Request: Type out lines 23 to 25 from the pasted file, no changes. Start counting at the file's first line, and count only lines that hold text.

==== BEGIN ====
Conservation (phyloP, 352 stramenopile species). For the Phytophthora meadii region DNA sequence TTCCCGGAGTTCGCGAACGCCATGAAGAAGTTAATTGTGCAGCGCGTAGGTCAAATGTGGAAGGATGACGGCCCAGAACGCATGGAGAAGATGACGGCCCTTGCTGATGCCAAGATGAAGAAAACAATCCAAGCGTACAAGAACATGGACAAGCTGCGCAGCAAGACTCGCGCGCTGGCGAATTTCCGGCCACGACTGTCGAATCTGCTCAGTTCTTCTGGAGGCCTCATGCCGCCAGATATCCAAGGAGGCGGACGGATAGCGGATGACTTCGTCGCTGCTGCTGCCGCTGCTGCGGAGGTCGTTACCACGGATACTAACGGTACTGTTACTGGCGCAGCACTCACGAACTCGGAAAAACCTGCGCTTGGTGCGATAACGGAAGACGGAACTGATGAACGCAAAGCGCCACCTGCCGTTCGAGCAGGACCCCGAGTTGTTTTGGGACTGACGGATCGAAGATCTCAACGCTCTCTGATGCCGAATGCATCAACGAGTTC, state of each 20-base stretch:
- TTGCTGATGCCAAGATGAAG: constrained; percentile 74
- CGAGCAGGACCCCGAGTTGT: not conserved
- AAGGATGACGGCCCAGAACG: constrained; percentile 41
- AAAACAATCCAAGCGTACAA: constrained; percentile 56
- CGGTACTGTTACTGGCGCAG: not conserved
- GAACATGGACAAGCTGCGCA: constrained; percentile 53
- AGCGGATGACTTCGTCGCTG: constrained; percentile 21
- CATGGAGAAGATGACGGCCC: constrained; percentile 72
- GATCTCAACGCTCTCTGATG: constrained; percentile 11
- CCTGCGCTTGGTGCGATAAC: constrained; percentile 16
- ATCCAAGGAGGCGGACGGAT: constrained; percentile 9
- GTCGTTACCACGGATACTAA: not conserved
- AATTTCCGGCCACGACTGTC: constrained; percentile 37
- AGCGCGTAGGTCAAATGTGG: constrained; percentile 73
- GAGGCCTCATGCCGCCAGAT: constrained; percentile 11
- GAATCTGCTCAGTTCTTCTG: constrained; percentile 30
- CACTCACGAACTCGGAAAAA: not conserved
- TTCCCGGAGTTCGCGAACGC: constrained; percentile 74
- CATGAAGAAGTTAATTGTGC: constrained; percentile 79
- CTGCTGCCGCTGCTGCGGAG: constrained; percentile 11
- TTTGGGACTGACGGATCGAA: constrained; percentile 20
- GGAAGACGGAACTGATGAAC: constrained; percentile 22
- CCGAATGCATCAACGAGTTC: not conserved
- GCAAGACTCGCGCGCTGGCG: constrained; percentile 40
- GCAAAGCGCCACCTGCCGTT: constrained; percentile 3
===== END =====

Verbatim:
- GGAAGACGGAACTGATGAAC: constrained; percentile 22
- CCGAATGCATCAACGAGTTC: not conserved
- GCAAGACTCGCGCGCTGGCG: constrained; percentile 40